Unilateral Training

Unilateral training involves asymmetrical exercises that only use one side of your body at a time. A unilateral lower body movement involves the use of one leg. There are varying intensities when it comes to unilateral lower body training depending on whether the exercises are done with free weights or machines. Here are examples of unilateral lower body exercises:

Bilateral Training

Bilateral lower body training involves the use of both legs symmetrically. Bilateral lower body exercises are the staples of most strength programs. Here are examples of bilateral lower body exercises.

Benefits of Unilateral Training

Unilateral lower body training is great for improving muscle imbalance, kinesthetic awareness, and stability. The asymmetrical nature of these exercises cause your body to stabilize joints and core muscles to maintain balance while executing the movement. If you have had an injury or dysfunction in your lower extremities, unilateral training will help isolate those weak points, and the appropriate exercise can help strengthen to restore full health and function. Unilateral training puts more isolated stress on the single limb being worked. This allows people to put stress on their limbs without overloading with weight, which can increase risk for injury.

Benefits of Bilateral Training

There are many benefits of bilateral lower body training. These include greater muscle recruitment, strength gains, central nervous system (CNS) adaptation, hormone response, greater metabolic effect, and requires less coordination. When performing bilateral lower body exercises, balance and stability are less of a factor compared to unilateral training. This gives you the ability to lift more weight. If your goal is to increase strength, muscle mass, power, or speed, bilateral training will help you make the necessary gains to reach your goal.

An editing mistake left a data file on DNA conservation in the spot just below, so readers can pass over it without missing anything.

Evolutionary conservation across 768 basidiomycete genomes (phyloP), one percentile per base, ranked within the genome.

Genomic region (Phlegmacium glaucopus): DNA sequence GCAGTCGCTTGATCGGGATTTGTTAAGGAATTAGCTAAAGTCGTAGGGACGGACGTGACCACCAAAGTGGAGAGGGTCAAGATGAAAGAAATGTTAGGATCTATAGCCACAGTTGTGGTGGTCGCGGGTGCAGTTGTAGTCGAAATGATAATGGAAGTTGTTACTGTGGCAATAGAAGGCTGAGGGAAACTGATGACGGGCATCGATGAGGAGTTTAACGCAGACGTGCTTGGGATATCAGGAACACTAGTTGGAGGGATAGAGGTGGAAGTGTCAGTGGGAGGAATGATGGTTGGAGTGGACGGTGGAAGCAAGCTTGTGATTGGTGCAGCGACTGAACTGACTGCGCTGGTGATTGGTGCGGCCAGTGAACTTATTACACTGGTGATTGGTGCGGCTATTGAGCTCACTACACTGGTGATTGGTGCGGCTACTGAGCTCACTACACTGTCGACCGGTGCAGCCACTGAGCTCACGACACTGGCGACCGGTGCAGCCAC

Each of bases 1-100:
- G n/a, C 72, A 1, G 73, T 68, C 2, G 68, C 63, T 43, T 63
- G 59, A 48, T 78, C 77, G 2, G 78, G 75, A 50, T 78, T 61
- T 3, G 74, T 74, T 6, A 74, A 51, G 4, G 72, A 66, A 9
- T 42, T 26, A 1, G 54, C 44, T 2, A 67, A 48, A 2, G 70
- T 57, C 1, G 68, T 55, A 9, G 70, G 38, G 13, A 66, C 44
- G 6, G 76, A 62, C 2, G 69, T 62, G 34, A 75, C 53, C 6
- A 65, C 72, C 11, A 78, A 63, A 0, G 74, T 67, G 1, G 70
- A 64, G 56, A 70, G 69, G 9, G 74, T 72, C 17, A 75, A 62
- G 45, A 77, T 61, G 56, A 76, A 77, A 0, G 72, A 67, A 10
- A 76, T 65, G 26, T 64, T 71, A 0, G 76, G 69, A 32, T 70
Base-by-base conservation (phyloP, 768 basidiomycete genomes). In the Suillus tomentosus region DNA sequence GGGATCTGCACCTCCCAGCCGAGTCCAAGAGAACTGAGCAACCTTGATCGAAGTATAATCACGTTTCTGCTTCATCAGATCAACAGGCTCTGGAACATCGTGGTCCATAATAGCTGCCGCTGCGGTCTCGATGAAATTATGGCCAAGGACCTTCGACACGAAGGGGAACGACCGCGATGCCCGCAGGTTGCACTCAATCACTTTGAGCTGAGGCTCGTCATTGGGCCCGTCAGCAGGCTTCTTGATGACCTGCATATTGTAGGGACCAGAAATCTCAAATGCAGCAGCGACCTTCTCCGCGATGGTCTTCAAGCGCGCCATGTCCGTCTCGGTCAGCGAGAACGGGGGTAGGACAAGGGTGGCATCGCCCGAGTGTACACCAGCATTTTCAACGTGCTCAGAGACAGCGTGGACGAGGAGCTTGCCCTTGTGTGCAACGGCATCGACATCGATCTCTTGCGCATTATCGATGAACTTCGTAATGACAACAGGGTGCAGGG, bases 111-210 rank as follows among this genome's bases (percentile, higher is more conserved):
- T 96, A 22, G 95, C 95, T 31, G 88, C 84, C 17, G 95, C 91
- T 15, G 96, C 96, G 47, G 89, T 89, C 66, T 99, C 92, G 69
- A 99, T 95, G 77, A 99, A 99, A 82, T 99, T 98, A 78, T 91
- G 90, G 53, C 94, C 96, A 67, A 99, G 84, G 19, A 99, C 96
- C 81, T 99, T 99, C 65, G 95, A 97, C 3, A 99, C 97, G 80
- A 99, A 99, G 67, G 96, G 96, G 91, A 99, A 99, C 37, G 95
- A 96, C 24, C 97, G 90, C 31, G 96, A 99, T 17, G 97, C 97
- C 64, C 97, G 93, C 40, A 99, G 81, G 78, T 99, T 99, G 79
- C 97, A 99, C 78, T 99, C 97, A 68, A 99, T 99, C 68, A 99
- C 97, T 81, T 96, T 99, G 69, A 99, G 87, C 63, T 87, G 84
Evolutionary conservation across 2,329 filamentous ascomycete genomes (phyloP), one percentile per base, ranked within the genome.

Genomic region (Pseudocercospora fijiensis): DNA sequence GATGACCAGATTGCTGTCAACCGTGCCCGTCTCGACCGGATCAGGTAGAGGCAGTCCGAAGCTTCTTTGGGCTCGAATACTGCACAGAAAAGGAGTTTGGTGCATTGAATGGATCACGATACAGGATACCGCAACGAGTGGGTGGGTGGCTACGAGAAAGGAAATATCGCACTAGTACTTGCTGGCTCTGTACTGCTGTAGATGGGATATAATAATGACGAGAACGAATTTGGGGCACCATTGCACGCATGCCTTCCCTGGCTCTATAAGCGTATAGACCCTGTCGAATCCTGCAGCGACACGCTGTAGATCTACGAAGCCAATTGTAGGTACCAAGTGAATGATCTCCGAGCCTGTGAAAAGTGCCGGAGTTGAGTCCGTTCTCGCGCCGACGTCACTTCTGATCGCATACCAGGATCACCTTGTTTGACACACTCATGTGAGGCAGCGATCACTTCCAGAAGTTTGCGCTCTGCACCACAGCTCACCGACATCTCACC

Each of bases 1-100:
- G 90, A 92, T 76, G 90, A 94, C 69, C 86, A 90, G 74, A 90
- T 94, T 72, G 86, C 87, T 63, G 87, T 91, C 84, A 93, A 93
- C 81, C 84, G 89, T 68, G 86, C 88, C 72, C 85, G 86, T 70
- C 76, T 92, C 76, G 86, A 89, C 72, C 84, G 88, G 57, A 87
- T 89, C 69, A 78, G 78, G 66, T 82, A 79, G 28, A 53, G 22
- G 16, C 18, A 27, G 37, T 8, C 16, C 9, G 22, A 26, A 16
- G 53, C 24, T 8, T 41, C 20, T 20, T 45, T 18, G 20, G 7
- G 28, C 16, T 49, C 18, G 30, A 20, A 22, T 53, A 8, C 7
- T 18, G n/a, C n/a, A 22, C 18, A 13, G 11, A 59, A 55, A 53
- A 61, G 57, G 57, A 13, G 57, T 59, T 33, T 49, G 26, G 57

How to Implement Unilateral and Bilateral Training into your Workouts

Both bilateral and unilateral lower body training exercises are beneficial whether you are looking to improve your fitness or performance for sports. The most important thing to consider when selecting bilateral or unilateral lower body exercises is what is your number one goal? Do you want to maximize your strength? Do you want to improve your balance, core strength, or stability? Are you recovering from an injury and looking to strengthen an isolated joint or muscle group? Answering these questions before making exercise selections will help you map a plan of action before putting together an exercise routine.

My recommendation is to combine both bilateral and unilateral training in the same training session. After completing a thorough warm up, start with a compound bilateral exercise such as a squat or deadlift. It is important to do these exercises while mentally and physically fresh because they are more taxing than unilateral exercises. After completing one to two compound bilateral exercises, add in one to two unilateral exercises. Another option to consider is switching back and forth between hip dominant exercises (deadlift, hip thrust, etc.) and knee dominant exercises (squats, step ups, etc.).

Below is an example of a combined bilateral and unilateral lower body training routine.

 

Example 1

Bilateral

Back Squat 3×8-12
Unilateral

Single Leg Romanian Deadlift

3×8-12
Unilateral

Dumbbell Lunge

3×8-12
Bilateral Stability Ball Hamstring Curl

3×8-12

 

Example 2

Bilateral

Deadlift 4×5

Unilateral

Bulgarian Split Squat 3×6
Bilateral Nordic Leg Curl

3×8

Unilateral Single Leg Hip Thrust

3×8